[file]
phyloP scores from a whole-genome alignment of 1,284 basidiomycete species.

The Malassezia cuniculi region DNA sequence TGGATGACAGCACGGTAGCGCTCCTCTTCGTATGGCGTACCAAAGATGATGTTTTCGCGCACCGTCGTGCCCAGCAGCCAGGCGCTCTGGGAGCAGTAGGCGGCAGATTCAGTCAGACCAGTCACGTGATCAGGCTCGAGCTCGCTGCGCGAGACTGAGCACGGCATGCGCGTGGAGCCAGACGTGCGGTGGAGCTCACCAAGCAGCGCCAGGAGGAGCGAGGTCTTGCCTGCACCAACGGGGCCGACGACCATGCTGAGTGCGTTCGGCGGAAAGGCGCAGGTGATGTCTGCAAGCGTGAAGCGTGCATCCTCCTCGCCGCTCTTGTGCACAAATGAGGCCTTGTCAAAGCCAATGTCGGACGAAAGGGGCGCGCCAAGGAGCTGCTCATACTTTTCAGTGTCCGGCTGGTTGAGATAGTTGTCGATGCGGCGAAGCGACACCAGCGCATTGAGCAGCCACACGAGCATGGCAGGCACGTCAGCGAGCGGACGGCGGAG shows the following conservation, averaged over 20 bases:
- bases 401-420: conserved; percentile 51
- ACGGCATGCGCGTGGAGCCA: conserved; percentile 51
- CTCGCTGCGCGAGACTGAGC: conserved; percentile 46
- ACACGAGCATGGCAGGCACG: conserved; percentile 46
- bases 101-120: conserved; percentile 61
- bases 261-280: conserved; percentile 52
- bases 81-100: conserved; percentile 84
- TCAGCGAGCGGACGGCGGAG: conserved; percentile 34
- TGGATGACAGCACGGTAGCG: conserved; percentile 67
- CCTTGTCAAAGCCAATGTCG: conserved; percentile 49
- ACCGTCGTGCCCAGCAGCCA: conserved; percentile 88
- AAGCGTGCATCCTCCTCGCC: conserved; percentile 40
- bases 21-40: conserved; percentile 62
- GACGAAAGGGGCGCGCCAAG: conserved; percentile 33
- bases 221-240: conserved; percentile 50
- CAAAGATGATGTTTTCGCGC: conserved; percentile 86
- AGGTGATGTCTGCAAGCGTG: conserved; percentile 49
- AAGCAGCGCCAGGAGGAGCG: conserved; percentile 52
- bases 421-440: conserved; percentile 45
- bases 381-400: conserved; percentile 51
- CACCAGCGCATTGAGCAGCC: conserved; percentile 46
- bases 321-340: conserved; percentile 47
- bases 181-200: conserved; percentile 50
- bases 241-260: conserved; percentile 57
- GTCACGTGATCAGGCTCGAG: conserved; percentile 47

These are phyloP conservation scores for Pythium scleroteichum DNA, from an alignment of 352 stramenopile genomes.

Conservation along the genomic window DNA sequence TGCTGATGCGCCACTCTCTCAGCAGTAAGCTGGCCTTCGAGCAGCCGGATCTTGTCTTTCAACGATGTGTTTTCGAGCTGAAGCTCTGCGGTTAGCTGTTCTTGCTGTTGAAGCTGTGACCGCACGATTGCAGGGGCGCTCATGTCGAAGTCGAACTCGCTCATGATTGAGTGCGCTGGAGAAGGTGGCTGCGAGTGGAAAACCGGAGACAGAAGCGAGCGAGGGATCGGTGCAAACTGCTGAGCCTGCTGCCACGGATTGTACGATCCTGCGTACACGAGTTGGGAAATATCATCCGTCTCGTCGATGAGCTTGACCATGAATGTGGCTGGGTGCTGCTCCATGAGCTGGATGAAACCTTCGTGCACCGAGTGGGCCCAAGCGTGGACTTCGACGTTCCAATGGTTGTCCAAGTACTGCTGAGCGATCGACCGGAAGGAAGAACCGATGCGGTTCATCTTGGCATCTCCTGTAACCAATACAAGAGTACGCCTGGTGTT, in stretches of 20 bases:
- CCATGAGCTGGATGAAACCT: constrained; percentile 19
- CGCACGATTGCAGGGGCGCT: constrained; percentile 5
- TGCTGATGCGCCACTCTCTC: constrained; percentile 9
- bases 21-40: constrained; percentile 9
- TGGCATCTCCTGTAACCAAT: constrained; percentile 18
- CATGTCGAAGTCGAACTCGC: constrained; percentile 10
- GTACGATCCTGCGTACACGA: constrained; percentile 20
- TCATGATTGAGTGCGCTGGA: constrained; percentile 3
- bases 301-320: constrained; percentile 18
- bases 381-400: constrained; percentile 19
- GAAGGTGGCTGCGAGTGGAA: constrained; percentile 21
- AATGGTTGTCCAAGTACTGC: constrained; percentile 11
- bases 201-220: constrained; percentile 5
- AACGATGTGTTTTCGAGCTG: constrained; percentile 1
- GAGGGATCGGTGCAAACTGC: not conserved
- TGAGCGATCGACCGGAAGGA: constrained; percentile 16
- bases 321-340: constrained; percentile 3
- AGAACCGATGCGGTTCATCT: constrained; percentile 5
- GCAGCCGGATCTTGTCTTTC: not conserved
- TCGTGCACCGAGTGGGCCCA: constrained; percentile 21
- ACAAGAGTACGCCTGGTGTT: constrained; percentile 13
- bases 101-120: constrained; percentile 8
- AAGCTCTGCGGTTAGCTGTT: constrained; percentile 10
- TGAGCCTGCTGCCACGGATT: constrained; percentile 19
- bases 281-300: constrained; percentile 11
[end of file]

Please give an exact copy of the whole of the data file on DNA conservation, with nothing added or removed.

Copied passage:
phyloP scores from a whole-genome alignment of 1,284 basidiomycete species.

The Malassezia cuniculi region DNA sequence TGGATGACAGCACGGTAGCGCTCCTCTTCGTATGGCGTACCAAAGATGATGTTTTCGCGCACCGTCGTGCCCAGCAGCCAGGCGCTCTGGGAGCAGTAGGCGGCAGATTCAGTCAGACCAGTCACGTGATCAGGCTCGAGCTCGCTGCGCGAGACTGAGCACGGCATGCGCGTGGAGCCAGACGTGCGGTGGAGCTCACCAAGCAGCGCCAGGAGGAGCGAGGTCTTGCCTGCACCAACGGGGCCGACGACCATGCTGAGTGCGTTCGGCGGAAAGGCGCAGGTGATGTCTGCAAGCGTGAAGCGTGCATCCTCCTCGCCGCTCTTGTGCACAAATGAGGCCTTGTCAAAGCCAATGTCGGACGAAAGGGGCGCGCCAAGGAGCTGCTCATACTTTTCAGTGTCCGGCTGGTTGAGATAGTTGTCGATGCGGCGAAGCGACACCAGCGCATTGAGCAGCCACACGAGCATGGCAGGCACGTCAGCGAGCGGACGGCGGAG shows the following conservation, averaged over 20 bases:
- bases 401-420: conserved; percentile 51
- ACGGCATGCGCGTGGAGCCA: conserved; percentile 51
- CTCGCTGCGCGAGACTGAGC: conserved; percentile 46
- ACACGAGCATGGCAGGCACG: conserved; percentile 46
- bases 101-120: conserved; percentile 61
- bases 261-280: conserved; percentile 52
- bases 81-100: conserved; percentile 84
- TCAGCGAGCGGACGGCGGAG: conserved; percentile 34
- TGGATGACAGCACGGTAGCG: conserved; percentile 67
- CCTTGTCAAAGCCAATGTCG: conserved; percentile 49
- ACCGTCGTGCCCAGCAGCCA: conserved; percentile 88
- AAGCGTGCATCCTCCTCGCC: conserved; percentile 40
- bases 21-40: conserved; percentile 62
- GACGAAAGGGGCGCGCCAAG: conserved; percentile 33
- bases 221-240: conserved; percentile 50
- CAAAGATGATGTTTTCGCGC: conserved; percentile 86
- AGGTGATGTCTGCAAGCGTG: conserved; percentile 49
- AAGCAGCGCCAGGAGGAGCG: conserved; percentile 52
- bases 421-440: conserved; percentile 45
- bases 381-400: conserved; percentile 51
- CACCAGCGCATTGAGCAGCC: conserved; percentile 46
- bases 321-340: conserved; percentile 47
- bases 181-200: conserved; percentile 50
- bases 241-260: conserved; percentile 57
- GTCACGTGATCAGGCTCGAG: conserved; percentile 47

These are phyloP conservation scores for Pythium scleroteichum DNA, from an alignment of 352 stramenopile genomes.

Conservation along the genomic window DNA sequence TGCTGATGCGCCACTCTCTCAGCAGTAAGCTGGCCTTCGAGCAGCCGGATCTTGTCTTTCAACGATGTGTTTTCGAGCTGAAGCTCTGCGGTTAGCTGTTCTTGCTGTTGAAGCTGTGACCGCACGATTGCAGGGGCGCTCATGTCGAAGTCGAACTCGCTCATGATTGAGTGCGCTGGAGAAGGTGGCTGCGAGTGGAAAACCGGAGACAGAAGCGAGCGAGGGATCGGTGCAAACTGCTGAGCCTGCTGCCACGGATTGTACGATCCTGCGTACACGAGTTGGGAAATATCATCCGTCTCGTCGATGAGCTTGACCATGAATGTGGCTGGGTGCTGCTCCATGAGCTGGATGAAACCTTCGTGCACCGAGTGGGCCCAAGCGTGGACTTCGACGTTCCAATGGTTGTCCAAGTACTGCTGAGCGATCGACCGGAAGGAAGAACCGATGCGGTTCATCTTGGCATCTCCTGTAACCAATACAAGAGTACGCCTGGTGTT, in stretches of 20 bases:
- CCATGAGCTGGATGAAACCT: constrained; percentile 19
- CGCACGATTGCAGGGGCGCT: constrained; percentile 5
- TGCTGATGCGCCACTCTCTC: constrained; percentile 9
- bases 21-40: constrained; percentile 9
- TGGCATCTCCTGTAACCAAT: constrained; percentile 18
- CATGTCGAAGTCGAACTCGC: constrained; percentile 10
- GTACGATCCTGCGTACACGA: constrained; percentile 20
- TCATGATTGAGTGCGCTGGA: constrained; percentile 3
- bases 301-320: constrained; percentile 18
- bases 381-400: constrained; percentile 19
- GAAGGTGGCTGCGAGTGGAA: constrained; percentile 21
- AATGGTTGTCCAAGTACTGC: constrained; percentile 11
- bases 201-220: constrained; percentile 5
- AACGATGTGTTTTCGAGCTG: constrained; percentile 1
- GAGGGATCGGTGCAAACTGC: not conserved
- TGAGCGATCGACCGGAAGGA: constrained; percentile 16
- bases 321-340: constrained; percentile 3
- AGAACCGATGCGGTTCATCT: constrained; percentile 5
- GCAGCCGGATCTTGTCTTTC: not conserved
- TCGTGCACCGAGTGGGCCCA: constrained; percentile 21
- ACAAGAGTACGCCTGGTGTT: constrained; percentile 13
- bases 101-120: constrained; percentile 8
- AAGCTCTGCGGTTAGCTGTT: constrained; percentile 10
- TGAGCCTGCTGCCACGGATT: constrained; percentile 19
- bases 281-300: constrained; percentile 11